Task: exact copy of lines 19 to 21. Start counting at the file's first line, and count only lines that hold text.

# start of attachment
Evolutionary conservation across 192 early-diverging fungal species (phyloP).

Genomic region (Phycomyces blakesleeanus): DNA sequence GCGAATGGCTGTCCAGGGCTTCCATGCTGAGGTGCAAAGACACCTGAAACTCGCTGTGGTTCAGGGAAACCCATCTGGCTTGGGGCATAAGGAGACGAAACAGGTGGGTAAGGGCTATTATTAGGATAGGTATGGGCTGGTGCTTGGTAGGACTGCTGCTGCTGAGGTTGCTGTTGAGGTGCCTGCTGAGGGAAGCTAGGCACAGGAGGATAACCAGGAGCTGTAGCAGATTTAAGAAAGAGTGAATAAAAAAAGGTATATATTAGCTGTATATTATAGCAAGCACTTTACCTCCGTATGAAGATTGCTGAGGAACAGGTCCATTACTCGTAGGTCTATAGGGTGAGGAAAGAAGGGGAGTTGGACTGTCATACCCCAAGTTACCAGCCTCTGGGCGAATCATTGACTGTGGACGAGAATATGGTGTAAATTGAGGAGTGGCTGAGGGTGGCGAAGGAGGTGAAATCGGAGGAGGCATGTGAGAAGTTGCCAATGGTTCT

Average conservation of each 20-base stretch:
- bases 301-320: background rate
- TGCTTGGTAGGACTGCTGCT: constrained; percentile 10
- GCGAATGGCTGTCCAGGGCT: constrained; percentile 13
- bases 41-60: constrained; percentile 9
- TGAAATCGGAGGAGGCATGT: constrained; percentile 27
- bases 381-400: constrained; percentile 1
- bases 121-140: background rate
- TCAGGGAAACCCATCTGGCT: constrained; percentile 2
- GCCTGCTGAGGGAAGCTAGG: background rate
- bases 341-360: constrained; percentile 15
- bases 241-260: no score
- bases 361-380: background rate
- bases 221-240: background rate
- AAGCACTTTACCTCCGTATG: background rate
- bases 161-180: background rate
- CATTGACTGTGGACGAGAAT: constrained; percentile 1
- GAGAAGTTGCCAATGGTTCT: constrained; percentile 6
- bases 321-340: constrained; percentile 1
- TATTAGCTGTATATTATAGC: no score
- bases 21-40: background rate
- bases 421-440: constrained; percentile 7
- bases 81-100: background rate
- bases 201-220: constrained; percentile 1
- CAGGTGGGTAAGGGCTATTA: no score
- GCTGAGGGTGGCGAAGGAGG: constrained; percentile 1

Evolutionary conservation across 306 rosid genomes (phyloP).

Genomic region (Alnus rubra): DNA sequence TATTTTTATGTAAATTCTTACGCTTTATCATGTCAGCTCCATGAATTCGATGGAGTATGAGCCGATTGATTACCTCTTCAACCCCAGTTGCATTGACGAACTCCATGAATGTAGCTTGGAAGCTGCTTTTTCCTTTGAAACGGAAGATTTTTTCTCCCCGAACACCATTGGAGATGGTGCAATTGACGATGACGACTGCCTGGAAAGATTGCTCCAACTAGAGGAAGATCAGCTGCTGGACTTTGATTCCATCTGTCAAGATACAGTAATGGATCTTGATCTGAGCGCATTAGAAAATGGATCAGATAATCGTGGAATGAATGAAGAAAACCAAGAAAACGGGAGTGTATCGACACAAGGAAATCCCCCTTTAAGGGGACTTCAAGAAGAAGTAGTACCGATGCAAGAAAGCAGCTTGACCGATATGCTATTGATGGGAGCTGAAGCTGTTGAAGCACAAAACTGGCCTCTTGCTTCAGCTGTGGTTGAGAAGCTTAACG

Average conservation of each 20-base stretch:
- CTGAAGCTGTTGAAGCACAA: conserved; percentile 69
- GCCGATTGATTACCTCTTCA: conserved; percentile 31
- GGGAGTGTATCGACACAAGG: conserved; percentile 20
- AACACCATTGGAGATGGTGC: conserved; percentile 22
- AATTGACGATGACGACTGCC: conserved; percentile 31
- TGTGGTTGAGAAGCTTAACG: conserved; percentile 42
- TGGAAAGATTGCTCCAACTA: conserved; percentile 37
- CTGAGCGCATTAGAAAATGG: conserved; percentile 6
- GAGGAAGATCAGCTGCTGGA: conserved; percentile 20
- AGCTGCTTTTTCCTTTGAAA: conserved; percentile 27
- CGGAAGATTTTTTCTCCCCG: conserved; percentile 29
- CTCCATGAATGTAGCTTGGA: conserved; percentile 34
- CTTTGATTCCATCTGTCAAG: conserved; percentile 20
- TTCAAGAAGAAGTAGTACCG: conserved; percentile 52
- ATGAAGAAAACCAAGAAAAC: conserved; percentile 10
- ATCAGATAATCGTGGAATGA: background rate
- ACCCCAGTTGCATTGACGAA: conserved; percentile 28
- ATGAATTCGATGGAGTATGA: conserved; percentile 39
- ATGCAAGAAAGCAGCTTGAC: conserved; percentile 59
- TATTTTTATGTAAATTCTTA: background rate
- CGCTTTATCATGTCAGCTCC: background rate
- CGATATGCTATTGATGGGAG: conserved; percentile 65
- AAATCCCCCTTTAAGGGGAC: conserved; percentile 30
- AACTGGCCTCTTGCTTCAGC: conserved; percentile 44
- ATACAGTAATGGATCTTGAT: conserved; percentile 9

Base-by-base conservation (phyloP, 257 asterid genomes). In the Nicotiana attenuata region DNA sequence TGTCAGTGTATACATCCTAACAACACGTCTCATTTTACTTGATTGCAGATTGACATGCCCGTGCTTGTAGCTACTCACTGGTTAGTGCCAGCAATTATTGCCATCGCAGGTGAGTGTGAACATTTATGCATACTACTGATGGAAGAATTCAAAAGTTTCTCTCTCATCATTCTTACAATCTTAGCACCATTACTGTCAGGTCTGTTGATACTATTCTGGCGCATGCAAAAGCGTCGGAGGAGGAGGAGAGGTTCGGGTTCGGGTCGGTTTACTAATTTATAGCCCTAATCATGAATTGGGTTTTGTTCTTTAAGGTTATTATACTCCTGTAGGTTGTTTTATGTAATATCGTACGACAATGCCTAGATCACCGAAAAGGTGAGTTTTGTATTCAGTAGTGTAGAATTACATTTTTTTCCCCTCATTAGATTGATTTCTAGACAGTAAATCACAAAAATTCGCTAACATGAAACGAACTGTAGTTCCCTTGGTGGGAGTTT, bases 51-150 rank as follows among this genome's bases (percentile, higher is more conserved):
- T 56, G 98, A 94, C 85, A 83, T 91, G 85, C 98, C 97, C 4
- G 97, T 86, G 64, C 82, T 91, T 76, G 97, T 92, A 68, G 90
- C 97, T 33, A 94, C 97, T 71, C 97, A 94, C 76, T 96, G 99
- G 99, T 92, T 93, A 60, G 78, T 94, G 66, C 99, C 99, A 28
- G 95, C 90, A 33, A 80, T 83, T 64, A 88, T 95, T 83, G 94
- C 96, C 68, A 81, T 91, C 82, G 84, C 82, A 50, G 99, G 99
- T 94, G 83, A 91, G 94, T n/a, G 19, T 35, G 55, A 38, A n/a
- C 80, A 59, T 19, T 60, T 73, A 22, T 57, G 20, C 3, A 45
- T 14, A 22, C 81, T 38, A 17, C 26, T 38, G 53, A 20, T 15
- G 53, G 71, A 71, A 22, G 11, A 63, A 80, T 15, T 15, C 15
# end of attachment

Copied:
- CATTGACTGTGGACGAGAAT: constrained; percentile 1
- GAGAAGTTGCCAATGGTTCT: constrained; percentile 6
- bases 321-340: constrained; percentile 1